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Gilded outer coffin of Henutmehyt
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Тhe mummy cases and coffins from Egypt are probably the most well-known objects associated with death in the British Museum. This is the gilded outer coffin of Henutmehyt, a Theban princess and a chantress of the god Amun who died over 3000 years ago. Her richly decorated outer coffin provides a magnificent idealized image of her, adorned with her full wig. A collar is spread over the breast, and below it hangs a pectoral (chest) ornament flanked by protective wedjat eyes. This human-shaped outer coffin not only provided protection for the mummified body, but was also believed to provide the spirit of the deceased with a substitute body if the mummy perished.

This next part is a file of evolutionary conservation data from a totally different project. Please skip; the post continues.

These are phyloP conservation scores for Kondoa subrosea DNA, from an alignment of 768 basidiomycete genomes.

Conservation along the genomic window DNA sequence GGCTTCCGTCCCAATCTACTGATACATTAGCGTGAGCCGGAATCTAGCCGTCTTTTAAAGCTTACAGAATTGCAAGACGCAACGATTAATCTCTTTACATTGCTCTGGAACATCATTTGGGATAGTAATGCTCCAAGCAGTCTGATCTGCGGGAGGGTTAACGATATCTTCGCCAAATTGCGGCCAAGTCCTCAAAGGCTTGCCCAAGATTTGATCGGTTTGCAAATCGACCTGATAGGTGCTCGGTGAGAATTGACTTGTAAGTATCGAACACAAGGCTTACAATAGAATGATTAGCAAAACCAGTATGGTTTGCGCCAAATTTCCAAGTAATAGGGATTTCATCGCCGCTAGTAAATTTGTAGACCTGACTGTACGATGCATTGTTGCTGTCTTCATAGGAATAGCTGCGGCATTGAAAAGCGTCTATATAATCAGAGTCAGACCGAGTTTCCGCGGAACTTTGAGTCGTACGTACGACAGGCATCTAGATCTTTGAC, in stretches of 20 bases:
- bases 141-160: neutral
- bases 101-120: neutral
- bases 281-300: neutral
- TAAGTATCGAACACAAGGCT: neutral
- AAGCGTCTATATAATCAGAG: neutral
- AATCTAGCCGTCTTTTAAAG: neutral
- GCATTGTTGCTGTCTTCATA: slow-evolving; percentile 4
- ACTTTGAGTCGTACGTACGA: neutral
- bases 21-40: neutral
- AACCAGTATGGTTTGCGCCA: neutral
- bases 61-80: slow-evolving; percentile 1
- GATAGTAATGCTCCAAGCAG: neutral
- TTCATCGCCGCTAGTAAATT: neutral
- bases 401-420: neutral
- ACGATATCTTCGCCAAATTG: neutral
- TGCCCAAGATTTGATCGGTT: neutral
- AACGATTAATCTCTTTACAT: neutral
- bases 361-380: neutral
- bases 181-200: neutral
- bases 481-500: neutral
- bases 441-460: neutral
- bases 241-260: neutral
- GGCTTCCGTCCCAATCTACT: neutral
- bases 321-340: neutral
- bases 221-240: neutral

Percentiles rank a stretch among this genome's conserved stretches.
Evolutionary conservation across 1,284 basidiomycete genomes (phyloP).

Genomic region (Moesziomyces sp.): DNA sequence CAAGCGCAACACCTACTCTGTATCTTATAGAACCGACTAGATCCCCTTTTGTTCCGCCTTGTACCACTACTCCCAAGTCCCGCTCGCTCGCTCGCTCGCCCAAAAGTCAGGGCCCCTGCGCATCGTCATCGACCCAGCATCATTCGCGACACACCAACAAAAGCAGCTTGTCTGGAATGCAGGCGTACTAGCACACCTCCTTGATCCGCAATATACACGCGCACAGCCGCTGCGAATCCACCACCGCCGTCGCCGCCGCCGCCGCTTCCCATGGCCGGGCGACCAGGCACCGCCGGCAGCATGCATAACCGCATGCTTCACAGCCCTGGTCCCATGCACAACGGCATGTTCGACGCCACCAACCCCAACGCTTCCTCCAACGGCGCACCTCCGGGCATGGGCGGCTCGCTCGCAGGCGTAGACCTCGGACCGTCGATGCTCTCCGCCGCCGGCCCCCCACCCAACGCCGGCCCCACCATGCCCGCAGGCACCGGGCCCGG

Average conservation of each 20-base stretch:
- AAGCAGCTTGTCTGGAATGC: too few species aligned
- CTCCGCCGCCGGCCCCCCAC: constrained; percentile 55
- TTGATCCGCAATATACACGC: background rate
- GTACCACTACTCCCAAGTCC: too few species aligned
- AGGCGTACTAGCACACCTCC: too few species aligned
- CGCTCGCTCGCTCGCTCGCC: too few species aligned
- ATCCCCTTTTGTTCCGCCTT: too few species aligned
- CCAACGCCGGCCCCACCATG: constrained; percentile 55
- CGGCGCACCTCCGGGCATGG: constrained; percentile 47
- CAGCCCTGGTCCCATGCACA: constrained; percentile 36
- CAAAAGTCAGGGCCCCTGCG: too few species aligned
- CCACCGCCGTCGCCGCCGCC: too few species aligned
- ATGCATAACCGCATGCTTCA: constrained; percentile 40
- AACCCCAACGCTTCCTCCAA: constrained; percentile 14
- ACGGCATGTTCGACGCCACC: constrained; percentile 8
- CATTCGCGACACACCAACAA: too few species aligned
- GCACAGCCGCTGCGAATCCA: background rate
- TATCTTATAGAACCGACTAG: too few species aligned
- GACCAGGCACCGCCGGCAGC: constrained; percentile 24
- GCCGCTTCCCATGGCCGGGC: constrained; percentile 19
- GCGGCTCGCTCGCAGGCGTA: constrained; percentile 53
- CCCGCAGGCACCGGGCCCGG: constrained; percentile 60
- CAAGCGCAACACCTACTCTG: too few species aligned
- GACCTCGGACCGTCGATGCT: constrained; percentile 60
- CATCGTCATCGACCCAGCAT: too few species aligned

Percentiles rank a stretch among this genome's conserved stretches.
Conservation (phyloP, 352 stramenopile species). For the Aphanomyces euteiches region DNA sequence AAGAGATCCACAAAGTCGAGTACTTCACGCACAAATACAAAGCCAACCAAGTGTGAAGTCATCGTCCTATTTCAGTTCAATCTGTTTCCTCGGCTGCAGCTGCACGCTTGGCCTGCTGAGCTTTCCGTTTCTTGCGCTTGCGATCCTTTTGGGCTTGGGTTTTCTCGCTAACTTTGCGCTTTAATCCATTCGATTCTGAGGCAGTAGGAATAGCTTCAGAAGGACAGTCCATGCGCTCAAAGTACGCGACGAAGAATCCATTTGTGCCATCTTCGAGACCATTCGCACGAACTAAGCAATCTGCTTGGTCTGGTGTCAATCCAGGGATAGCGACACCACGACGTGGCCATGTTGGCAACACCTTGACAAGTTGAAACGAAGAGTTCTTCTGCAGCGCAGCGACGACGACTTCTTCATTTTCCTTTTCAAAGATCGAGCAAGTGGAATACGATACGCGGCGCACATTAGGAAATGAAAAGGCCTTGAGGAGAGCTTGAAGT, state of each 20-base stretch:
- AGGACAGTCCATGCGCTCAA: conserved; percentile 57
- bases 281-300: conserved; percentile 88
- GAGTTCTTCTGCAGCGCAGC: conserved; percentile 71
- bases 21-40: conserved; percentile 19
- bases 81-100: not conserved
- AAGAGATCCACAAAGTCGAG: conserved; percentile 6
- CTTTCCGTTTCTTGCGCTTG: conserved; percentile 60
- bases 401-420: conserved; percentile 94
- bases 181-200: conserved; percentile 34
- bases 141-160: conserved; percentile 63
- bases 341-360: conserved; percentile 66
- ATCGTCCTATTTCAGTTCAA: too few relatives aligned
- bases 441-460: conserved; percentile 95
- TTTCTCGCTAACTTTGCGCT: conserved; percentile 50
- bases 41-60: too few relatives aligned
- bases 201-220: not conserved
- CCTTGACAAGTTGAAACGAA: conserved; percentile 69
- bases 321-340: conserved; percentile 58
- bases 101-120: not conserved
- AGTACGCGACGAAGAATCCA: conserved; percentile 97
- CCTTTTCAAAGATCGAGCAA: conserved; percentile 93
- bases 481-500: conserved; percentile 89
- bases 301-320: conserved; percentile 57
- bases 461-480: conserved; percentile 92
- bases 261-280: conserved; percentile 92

The coffin is covered with religious symbols intended to insure the deceased's rebirth and well-being in the Afterlife. These include the image of the sky-goddess Nut, who spreads her winged arms protectively across the body.

Gilded outer coffin of Henutmehyt


From the tomb of Henutmehyt, Thebes, Egypt, 19th Dynasty, c. 1250
вс Ht 208 cm.




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